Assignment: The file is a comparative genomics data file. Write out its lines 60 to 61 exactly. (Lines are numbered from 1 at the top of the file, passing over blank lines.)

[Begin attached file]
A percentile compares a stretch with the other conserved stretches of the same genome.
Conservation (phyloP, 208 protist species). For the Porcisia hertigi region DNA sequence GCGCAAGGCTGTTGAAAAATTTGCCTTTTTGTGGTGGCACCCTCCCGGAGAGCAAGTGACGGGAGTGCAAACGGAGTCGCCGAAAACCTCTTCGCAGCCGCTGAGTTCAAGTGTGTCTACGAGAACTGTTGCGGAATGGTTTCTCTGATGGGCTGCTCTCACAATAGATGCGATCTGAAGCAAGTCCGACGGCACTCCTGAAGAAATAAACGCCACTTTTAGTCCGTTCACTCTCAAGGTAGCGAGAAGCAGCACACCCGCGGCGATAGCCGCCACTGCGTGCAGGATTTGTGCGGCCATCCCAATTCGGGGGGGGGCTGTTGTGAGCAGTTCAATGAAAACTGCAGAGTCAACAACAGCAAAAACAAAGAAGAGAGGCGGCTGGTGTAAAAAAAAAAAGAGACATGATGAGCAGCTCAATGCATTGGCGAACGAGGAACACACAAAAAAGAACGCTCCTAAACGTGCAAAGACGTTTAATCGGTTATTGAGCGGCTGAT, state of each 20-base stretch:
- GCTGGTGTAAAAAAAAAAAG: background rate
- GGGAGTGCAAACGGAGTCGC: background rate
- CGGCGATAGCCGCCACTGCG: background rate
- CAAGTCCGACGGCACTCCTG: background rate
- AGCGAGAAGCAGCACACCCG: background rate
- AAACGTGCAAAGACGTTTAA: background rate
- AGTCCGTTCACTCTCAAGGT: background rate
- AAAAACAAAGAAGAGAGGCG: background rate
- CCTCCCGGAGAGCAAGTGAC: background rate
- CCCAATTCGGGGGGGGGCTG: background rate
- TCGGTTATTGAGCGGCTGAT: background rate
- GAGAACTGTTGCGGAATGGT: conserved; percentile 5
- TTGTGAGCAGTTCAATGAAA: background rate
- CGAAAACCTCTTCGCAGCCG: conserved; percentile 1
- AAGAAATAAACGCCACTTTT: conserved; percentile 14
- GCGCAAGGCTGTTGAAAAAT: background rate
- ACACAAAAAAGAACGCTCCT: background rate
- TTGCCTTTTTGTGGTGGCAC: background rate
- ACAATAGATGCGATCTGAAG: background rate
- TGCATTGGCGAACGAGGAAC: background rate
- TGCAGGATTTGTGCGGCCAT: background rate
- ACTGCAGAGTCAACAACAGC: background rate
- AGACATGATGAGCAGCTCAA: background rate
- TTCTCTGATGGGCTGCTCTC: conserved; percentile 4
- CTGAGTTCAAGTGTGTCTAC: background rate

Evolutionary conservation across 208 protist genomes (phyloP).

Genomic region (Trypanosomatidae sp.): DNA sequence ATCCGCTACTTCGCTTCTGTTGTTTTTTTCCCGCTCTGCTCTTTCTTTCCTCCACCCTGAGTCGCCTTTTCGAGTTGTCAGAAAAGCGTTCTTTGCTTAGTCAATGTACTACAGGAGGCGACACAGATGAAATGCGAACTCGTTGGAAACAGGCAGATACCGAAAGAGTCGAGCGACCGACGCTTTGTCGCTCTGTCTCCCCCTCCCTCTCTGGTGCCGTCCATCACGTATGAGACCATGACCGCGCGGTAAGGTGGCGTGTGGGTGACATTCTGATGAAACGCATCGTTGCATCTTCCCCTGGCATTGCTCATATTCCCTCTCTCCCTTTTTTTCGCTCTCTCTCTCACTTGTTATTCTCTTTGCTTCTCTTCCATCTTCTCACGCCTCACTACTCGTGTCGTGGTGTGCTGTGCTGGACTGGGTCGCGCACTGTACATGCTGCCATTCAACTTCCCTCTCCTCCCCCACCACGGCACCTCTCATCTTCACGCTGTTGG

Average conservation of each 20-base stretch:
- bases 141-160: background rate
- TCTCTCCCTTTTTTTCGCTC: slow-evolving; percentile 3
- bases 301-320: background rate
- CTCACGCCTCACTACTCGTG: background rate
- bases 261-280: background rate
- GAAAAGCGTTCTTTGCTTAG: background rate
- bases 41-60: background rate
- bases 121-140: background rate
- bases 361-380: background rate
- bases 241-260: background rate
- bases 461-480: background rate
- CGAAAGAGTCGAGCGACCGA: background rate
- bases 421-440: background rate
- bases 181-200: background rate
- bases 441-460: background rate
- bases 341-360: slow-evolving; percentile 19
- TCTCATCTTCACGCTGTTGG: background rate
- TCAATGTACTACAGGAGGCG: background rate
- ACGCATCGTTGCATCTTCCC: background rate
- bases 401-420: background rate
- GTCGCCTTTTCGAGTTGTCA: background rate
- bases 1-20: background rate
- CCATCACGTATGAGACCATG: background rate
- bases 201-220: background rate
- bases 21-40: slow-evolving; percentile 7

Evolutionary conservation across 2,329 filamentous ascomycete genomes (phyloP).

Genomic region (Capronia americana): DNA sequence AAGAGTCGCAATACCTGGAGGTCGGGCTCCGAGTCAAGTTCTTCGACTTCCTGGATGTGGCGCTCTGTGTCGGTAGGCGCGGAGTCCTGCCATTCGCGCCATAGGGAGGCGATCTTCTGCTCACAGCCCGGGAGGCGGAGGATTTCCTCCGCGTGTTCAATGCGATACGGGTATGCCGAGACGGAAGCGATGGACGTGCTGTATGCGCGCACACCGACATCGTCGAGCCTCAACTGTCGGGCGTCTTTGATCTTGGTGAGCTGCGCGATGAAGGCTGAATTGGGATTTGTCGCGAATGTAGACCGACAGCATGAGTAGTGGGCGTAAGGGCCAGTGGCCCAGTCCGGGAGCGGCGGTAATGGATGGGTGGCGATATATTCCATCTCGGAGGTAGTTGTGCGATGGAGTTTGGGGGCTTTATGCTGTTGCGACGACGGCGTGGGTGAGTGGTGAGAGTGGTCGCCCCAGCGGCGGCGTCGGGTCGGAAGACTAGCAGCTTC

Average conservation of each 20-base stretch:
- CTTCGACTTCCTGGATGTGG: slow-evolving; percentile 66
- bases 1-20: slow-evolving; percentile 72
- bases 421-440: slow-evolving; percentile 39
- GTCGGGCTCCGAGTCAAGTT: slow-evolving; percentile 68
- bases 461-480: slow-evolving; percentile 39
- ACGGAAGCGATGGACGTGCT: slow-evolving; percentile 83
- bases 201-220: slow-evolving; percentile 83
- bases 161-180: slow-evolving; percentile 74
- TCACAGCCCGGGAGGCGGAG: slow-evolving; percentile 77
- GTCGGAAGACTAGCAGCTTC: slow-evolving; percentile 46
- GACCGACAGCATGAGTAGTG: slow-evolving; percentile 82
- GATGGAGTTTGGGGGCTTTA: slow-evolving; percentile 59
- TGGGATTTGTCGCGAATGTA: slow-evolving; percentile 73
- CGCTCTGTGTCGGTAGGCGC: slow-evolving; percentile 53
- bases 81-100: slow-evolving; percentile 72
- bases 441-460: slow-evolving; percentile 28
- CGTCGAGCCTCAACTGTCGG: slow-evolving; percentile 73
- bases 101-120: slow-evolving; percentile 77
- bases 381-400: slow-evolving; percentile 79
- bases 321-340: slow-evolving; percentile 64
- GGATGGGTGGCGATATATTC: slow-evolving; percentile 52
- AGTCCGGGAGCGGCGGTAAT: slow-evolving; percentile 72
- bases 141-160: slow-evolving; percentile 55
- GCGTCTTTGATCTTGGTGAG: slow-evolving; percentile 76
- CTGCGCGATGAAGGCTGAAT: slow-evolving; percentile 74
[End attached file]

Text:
- bases 1-20: slow-evolving; percentile 72
- bases 421-440: slow-evolving; percentile 39